So “race” has come to encompass many meanings, the relationship of each meaning to the others remaining fairly obscure, yet increasingly taken for granted. It can mean a gene pool, a skin colour, a shape of the face, a culture or form of society. It can even be a metaphysical sort of notion, as in “God created the races to be different from one another and to have all these differentiating characteristics”. The portmanteau nature of the construct makes it impossible to verify it scientifically so as to justify a belief in it.
This obscurantism, however, is what made the notion uniquely fit for purpose. The colonised native could have a specified place in society as a worker according to his or her “nature”. Some could even be regarded as suitable for administrative work (notably in India — see Thomas Babington Macaulay’s Minute on Education of 1835), whereas others were only deemed suitable for manual labour, perhaps only for slavery. This could be determined by race, of which observable signs such as physical appearance or accent would serve as handy means of identification.
In the context of the post-South African War period and the formation of the Union of South Africa, the project of white unity became an imperative to counter the black threat to British colonialism. It would surely not make sense anymore to regard the Boer as being of a different race to the English. The racial divide was now placed firmly between European and native.
A belief in the objective existence of races in this sense is dangerous to society and to the postcolonial world. It has been internalised by people of all backgrounds, contrary to the views of those populists in South Africa who argue, often with great force and invective, that only a white person can be racist. This is to confuse the origins of the concept with its subsequent fate. It may even be that, in South Africa, racialised thinking has been internalised by the formerly colonised more than in any other country. One would have expected the apostles of Frantz Fanon, with his profound psychiatric and philosophical insights, to understand this phenomenon.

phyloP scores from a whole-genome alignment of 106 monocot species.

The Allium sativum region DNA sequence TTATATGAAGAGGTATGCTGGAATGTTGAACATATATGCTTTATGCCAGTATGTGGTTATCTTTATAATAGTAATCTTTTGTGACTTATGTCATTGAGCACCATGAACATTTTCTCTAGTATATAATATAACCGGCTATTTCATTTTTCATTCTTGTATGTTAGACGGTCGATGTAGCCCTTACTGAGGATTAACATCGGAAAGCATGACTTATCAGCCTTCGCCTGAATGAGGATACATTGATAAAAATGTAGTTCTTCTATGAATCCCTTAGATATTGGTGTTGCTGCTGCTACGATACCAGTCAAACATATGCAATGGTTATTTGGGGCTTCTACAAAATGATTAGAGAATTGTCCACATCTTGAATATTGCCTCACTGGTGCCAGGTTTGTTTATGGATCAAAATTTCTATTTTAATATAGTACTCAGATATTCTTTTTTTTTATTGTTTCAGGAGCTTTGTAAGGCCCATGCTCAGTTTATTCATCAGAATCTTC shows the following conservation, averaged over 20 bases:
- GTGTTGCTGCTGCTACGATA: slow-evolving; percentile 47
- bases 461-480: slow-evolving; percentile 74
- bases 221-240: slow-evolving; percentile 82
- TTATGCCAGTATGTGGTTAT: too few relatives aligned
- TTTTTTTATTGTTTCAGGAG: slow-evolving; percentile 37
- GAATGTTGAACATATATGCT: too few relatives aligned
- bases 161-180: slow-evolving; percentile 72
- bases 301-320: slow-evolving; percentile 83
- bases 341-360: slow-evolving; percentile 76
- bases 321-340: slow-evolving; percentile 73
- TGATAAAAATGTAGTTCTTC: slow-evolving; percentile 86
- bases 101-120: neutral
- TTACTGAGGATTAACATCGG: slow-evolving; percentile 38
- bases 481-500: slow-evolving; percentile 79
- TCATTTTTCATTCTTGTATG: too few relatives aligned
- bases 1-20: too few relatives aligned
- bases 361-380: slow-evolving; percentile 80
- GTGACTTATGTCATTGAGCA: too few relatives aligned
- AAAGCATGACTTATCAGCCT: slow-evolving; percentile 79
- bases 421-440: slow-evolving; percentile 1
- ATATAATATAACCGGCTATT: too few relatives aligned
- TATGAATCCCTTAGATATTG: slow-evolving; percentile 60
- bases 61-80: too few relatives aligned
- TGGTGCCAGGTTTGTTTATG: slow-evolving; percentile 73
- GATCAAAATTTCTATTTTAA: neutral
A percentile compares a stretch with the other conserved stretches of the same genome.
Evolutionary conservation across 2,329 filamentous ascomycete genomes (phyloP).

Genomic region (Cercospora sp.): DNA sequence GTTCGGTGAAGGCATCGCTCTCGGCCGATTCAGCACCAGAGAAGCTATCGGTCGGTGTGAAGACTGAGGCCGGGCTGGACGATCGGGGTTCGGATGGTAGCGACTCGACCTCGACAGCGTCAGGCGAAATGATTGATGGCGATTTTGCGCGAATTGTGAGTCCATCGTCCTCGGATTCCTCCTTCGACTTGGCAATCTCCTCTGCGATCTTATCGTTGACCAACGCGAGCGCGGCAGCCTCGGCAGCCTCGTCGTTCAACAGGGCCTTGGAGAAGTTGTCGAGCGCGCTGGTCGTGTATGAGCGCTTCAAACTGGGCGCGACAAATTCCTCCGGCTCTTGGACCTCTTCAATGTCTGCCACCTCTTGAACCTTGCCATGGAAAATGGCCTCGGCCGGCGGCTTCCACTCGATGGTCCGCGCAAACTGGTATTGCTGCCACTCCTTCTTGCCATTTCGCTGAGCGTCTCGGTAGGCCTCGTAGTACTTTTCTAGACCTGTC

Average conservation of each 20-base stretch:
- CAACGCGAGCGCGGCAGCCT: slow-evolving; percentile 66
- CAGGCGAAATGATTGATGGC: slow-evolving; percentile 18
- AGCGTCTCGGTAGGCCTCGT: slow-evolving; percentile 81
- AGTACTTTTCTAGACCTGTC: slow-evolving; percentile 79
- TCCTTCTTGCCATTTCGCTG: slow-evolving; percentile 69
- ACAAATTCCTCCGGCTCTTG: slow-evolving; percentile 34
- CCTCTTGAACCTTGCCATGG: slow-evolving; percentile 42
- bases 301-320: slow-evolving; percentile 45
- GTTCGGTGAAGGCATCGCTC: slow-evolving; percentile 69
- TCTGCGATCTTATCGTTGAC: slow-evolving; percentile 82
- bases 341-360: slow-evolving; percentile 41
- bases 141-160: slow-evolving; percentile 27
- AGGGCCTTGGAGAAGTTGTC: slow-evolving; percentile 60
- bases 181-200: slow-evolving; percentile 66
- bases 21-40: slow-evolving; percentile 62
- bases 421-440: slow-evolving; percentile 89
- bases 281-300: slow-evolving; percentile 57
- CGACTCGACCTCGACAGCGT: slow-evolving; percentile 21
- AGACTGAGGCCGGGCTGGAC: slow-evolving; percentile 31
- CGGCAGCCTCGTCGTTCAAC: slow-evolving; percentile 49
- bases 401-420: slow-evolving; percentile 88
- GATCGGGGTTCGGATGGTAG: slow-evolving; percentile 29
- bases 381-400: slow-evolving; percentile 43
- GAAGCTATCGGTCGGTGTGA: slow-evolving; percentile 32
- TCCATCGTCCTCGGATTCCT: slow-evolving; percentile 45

To take just one example, it is quite possible to hear a black South African (that is, an African language speaker) say that a “coloured” person has no culture, and that this is somehow related to “mixed blood” — this in distinction from the “pure blood” of white and black people. Such beliefs and opinions do indeed remain on a level no different from that of witchcraft, whoever holds them. Nevertheless, they exist. Though white/European racism may well continue to be the most virulent form of racialised thinking, wherever any belief in race exists fuzzy thought has won the day and racism of some form will not be far behind. That is why it is dangerous and retrogressive to pussyfoot around the concept of race, as if it is just a fact of life that must be accepted.
Like McKaiser, I studied at Rhodes University. I remember believing at that time in the objective existence of distinct races. I have long since shed that belief but it took a process. I know today that “race” is simply bad ideology and humanity urgently needs to find a better way of talking and thinking about people than this if our species is to thrive.
A duality of race and class, far from being complex, seems terribly, perhaps fatally, simplistic, and it has a paralysing effect on thought.
Surely the more progressive view today would be to drop race classification and start to look more clearly and closely at the differentiated needs of South African citizens: as workers, as speakers of particular languages, as the unemployed, as women, as people with specific educational needs, as shackdwellers, as landless peasants and even as people who value certain traditions over others. Can the liberal agenda help us to get to this point?
Tahir Wood is an extraordinary professor in the faculty of education at the University of the Western Cape